COVID-19 Scams

As the United States and the world deal with the ongoing pandemic, we know that cybercriminals will make an attempt to capitalize on the situation. How do you avoid becoming a victim of these types of attacks? Ask yourself if the request makes sense. Check the email address of the sender. Does the sender's email address include an extension that you would expect? Whenever you receive an "urgent" email communication, the first thing you should do is contact the sender using another mode, such as phone or text message, and confirm that the email is legitimate. If something seems off to you, it probably is.

There are threats you should be aware of so you can take steps to protect yourself.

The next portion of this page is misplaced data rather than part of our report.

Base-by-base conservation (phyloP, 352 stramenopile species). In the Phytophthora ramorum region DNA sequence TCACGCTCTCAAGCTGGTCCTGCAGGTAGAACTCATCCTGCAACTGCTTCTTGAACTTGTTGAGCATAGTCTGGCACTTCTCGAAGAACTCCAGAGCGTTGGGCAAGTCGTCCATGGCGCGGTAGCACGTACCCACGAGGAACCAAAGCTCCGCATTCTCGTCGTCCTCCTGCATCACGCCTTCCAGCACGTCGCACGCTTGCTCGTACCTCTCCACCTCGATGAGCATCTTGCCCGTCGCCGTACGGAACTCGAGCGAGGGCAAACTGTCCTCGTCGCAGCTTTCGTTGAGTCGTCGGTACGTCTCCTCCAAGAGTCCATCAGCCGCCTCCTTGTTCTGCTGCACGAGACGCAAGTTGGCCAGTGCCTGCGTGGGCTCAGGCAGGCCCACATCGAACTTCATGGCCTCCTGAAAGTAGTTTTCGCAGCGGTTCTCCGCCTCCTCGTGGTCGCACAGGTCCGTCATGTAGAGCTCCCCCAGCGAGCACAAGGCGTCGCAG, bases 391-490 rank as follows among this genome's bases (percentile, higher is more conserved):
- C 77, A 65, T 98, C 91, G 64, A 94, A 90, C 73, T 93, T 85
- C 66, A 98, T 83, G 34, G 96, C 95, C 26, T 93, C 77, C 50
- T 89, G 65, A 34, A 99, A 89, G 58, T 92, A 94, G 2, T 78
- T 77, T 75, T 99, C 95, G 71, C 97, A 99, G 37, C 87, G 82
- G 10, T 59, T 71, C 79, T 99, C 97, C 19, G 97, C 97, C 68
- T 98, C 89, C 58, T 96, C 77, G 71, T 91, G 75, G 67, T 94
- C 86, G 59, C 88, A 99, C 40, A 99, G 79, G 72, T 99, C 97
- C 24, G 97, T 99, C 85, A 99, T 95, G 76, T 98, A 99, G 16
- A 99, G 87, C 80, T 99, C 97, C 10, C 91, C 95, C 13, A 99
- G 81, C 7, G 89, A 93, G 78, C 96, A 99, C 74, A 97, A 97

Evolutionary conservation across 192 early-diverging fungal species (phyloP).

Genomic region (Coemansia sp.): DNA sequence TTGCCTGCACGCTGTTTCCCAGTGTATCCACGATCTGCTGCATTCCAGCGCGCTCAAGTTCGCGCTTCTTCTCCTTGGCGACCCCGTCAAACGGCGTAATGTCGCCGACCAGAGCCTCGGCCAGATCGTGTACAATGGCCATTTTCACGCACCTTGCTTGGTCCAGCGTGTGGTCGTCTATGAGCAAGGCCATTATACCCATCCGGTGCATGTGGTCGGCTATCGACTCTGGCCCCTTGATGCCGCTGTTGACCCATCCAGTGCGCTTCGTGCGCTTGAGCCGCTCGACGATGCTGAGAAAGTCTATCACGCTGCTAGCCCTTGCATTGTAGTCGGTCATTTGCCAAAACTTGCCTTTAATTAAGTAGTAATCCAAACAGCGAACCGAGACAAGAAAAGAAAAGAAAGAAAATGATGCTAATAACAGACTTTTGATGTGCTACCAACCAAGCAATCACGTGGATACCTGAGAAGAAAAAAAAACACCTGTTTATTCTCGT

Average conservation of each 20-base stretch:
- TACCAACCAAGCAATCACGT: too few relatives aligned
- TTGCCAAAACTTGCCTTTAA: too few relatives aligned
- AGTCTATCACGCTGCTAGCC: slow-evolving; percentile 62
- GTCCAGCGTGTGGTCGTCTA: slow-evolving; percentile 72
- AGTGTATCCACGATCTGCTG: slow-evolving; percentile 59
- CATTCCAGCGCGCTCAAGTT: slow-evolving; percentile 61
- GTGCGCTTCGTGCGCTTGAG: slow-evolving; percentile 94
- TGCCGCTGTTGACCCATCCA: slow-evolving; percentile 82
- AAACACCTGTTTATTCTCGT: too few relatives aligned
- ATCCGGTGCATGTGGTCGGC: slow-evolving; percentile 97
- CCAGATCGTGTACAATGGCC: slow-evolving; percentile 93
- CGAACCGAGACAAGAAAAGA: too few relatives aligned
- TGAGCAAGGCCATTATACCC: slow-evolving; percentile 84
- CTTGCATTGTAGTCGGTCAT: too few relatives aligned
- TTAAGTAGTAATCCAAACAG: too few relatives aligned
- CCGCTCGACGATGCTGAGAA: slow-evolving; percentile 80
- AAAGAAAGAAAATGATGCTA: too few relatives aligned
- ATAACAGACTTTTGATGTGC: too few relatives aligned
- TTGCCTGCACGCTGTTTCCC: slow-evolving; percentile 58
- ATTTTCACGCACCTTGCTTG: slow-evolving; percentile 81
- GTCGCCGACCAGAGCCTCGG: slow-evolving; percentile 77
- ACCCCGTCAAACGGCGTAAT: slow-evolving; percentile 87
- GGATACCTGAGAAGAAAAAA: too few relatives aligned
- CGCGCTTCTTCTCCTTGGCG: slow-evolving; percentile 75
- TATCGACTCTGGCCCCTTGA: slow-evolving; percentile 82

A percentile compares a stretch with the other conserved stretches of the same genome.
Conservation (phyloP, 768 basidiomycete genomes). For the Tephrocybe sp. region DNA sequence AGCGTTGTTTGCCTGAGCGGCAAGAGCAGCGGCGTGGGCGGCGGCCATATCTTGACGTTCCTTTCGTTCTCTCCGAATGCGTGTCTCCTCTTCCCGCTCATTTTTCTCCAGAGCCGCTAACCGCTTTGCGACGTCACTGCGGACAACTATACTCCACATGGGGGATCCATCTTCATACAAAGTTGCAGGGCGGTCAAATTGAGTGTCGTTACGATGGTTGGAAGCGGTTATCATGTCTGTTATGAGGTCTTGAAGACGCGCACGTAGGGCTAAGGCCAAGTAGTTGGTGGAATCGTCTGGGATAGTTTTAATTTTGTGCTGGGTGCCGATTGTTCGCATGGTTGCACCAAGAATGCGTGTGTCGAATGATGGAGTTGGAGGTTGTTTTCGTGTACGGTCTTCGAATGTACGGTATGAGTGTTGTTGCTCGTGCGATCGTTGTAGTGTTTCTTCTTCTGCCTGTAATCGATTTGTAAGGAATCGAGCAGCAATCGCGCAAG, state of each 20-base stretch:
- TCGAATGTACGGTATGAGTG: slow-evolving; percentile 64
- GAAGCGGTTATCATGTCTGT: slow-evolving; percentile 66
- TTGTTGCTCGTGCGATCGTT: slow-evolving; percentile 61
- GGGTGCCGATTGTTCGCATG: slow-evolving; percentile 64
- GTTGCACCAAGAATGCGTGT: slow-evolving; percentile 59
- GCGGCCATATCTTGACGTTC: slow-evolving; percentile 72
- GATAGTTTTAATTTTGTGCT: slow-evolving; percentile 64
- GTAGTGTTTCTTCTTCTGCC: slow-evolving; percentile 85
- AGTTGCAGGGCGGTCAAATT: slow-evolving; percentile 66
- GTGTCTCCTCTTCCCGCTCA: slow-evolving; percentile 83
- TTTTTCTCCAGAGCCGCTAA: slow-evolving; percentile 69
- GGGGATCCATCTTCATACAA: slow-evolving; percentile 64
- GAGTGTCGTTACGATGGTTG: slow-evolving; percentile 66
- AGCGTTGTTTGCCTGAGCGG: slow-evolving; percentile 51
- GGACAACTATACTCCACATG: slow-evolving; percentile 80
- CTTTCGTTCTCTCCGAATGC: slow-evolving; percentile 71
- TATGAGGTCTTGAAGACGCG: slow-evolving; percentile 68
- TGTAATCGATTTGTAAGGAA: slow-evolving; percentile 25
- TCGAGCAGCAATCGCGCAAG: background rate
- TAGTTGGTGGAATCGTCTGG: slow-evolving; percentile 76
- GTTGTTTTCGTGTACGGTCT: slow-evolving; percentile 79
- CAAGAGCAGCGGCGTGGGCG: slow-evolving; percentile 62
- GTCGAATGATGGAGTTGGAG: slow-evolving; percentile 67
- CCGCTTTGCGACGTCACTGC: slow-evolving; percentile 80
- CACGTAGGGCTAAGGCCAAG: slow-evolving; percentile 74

In March, scammers sent around an email with an attachment claiming to be from the World Health Organization - what it really did was load malicious software on a PC to glean data.

The State of Maryland warns about people attempting to get access to your funds by pushing a vaccine for COVID-19. Since vaccines are now available, be sure to schedule an appointment to receive your shot(s) only from legitimate providers such as your local health department, hospital, participating pharmacies, etc.

The IRS is warning everyone to be aware of calls and email phishing attempts – the IRS will not call to ask you to verify or provide your personal financial information. They also urge you to be on the lookout for text messages, websites and social media posts asking for money.

The FBI has also issued some information about what they expect to see tied to scammers looking to steal your money.

As the situation continues to unfold, so will more scams. Be vigilant!